Robin Allshire

Wellcome Principal Research Fellow

Robin Allshire is a Wellcome Principal Research Fellow and Professor of Chromosome Biology at the University of Edinburgh. After graduating from Trinity College Dublin, Ireland in 1981 with a BA in Genetics, he obtained a Royal Commission for the Exhibition of 1851 scholarship and studied for a PhD at the MRC Mammalian Genome Unit, Edinburgh (MRC HGU) with Dr. Chris Bostock and Ed Southern. Following post-doctoral research at the MRC HGU with Prof. N.D. Hastie, he began his independent research career in 1989 at Cold Spring Harbor Laboratories, New York. He returned to a tenured position at MRC HGU from 1990 to 2002 during which he took a three month research sabbatical with Prof. Mitsuhiro Yanagida at Kyoto University. In 2002, he moved to the Wellcome Centre for Cell Biology where he runs a dynamic research group as a Wellcome Principal Research Fellow (2002-2022). He was elected a member of the European Molecular Biology Organisation (EMBO) in 1998, a fellow of the Royal Society of Edinburgh (FRSE) in 2005 and a fellow of the Royal Society (FRS), London in 2011. He was awarded the Genetics Society (UK) Medal in 2013.

Lab members

Tatsiana Auchynnikava, Roberta Carloni, Tadhg Devlin, Andreas Fellas, Elisabeth Gaberdiel, Dominik Hoelper, Marcel Lafos, Nitobe London, Sunil Nahata, Alison Pidoux, Severina Pociunaite, Desislava Staneva, Manu Shukla, Sito Torres-Garcia, Sharon White, Weifang Wu, Imtiyaz Yaseen, Rebecca Yeboah

A simple overview of research in the Allshire Lab - Research in a Nutshell Videos


Epigenetic inheritance: establishment and transmission of specialised chromatin domains

Chromosomal DNA wraps around nucleosomes containing core histones (H3/H4/H2A/H2B).  At centromeres however, a specific histone H3 variant, CENP-A, replaces histone H3 to form specialized CENP-A nucleosomes. CENP-A chromatin is critical for chromosome segregation machinery assembly (kinetochores) at these specific chromosomal locations. Kinetochores are flanked by histone H3 lysine 9 methylation (H3K9me)-dependent heterochromatin.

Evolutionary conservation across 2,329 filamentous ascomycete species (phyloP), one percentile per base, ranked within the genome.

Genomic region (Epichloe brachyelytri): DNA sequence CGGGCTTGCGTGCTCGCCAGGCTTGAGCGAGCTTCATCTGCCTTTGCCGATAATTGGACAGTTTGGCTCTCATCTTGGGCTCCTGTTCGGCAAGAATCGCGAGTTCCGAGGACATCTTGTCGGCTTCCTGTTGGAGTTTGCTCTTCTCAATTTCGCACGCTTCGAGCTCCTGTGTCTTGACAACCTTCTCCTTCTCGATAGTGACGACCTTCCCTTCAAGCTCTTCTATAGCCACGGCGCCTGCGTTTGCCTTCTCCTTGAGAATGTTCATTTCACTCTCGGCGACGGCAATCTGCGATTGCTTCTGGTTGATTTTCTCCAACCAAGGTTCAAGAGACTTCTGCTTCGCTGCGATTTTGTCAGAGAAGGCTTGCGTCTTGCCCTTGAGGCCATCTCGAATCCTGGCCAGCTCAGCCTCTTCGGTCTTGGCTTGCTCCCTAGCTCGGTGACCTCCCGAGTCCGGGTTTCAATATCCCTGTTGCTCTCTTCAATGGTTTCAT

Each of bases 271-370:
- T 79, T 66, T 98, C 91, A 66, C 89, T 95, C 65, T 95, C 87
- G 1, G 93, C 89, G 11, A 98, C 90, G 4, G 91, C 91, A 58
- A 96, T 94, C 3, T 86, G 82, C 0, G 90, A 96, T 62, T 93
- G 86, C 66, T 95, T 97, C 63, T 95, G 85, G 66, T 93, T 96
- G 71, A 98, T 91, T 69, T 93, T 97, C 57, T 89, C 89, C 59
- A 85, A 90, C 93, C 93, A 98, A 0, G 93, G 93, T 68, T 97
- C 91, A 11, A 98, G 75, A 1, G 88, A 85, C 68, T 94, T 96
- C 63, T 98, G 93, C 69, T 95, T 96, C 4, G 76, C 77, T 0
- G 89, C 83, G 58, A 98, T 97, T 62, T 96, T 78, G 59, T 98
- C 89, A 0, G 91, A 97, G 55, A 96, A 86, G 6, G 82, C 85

Our goal is to decipher conserved mechanisms that establish, maintain and regulate heterochromatin and CENP-A chromatin domain assembly. Heterochromatin is required for CENP-A chromatin establishment on centromere DNA.  One objective is to provide further insight into mechanisms that promote heterochromatin formation on pericentromeric repeats. Heterochromatin might also silence genes throughout the genome; we therefore also investigate how heterochromatin formation is regulated and whether such mechanisms influence phenotype. We endeavour to determine how heterochromatin, spatial nuclear organisation and non-coding RNAPII transcription combine to mediate CENP-A incorporation at centromeres. 

Our main questions are: 
1. How do DNA, RNA and chromatin signatures instigate the assembly of specialized chromatin domains?
2. How does chromatin architecture and subnuclear compartmentalization affect specialized chromatin domains?
3.How does heterochromatin influence gene expression?

H3K9me-dependent heterochromatin renders embedded genes transcriptionally silent. Fission yeast